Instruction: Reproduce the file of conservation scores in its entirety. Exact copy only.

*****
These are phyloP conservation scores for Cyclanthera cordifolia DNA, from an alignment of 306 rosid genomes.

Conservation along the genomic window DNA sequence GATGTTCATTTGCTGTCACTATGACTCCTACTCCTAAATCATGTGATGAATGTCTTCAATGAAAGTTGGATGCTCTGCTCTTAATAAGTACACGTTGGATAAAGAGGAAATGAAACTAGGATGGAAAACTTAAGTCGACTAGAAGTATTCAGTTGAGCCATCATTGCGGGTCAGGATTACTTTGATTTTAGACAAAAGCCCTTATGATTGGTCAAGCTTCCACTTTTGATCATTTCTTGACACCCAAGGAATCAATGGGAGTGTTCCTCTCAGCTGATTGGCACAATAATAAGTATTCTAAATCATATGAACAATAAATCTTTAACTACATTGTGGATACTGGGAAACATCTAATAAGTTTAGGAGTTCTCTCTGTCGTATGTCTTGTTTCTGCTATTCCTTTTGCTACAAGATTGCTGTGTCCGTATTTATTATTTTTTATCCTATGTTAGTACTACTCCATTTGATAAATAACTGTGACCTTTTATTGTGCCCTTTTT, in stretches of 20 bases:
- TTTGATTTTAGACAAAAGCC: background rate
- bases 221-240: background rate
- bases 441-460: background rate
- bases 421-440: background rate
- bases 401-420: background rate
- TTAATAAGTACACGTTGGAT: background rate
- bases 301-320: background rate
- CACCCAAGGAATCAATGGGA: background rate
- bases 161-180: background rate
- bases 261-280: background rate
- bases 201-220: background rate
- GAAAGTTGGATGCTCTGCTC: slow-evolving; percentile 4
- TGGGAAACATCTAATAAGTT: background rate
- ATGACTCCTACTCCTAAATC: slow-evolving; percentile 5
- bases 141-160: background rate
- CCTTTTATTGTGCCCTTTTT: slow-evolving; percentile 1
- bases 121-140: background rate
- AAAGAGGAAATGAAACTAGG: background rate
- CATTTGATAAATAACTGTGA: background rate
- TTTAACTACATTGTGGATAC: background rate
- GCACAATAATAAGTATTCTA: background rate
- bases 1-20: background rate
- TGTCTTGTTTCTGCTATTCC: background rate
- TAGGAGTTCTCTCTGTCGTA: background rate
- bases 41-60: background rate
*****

These are phyloP conservation scores for Cyclanthera cordifolia DNA, from an alignment of 306 rosid genomes.

Conservation along the genomic window DNA sequence GATGTTCATTTGCTGTCACTATGACTCCTACTCCTAAATCATGTGATGAATGTCTTCAATGAAAGTTGGATGCTCTGCTCTTAATAAGTACACGTTGGATAAAGAGGAAATGAAACTAGGATGGAAAACTTAAGTCGACTAGAAGTATTCAGTTGAGCCATCATTGCGGGTCAGGATTACTTTGATTTTAGACAAAAGCCCTTATGATTGGTCAAGCTTCCACTTTTGATCATTTCTTGACACCCAAGGAATCAATGGGAGTGTTCCTCTCAGCTGATTGGCACAATAATAAGTATTCTAAATCATATGAACAATAAATCTTTAACTACATTGTGGATACTGGGAAACATCTAATAAGTTTAGGAGTTCTCTCTGTCGTATGTCTTGTTTCTGCTATTCCTTTTGCTACAAGATTGCTGTGTCCGTATTTATTATTTTTTATCCTATGTTAGTACTACTCCATTTGATAAATAACTGTGACCTTTTATTGTGCCCTTTTT, in stretches of 20 bases:
- TTTGATTTTAGACAAAAGCC: background rate
- bases 221-240: background rate
- bases 441-460: background rate
- bases 421-440: background rate
- bases 401-420: background rate
- TTAATAAGTACACGTTGGAT: background rate
- bases 301-320: background rate
- CACCCAAGGAATCAATGGGA: background rate
- bases 161-180: background rate
- bases 261-280: background rate
- bases 201-220: background rate
- GAAAGTTGGATGCTCTGCTC: slow-evolving; percentile 4
- TGGGAAACATCTAATAAGTT: background rate
- ATGACTCCTACTCCTAAATC: slow-evolving; percentile 5
- bases 141-160: background rate
- CCTTTTATTGTGCCCTTTTT: slow-evolving; percentile 1
- bases 121-140: background rate
- AAAGAGGAAATGAAACTAGG: background rate
- CATTTGATAAATAACTGTGA: background rate
- TTTAACTACATTGTGGATAC: background rate
- GCACAATAATAAGTATTCTA: background rate
- bases 1-20: background rate
- TGTCTTGTTTCTGCTATTCC: background rate
- TAGGAGTTCTCTCTGTCGTA: background rate
- bases 41-60: background rate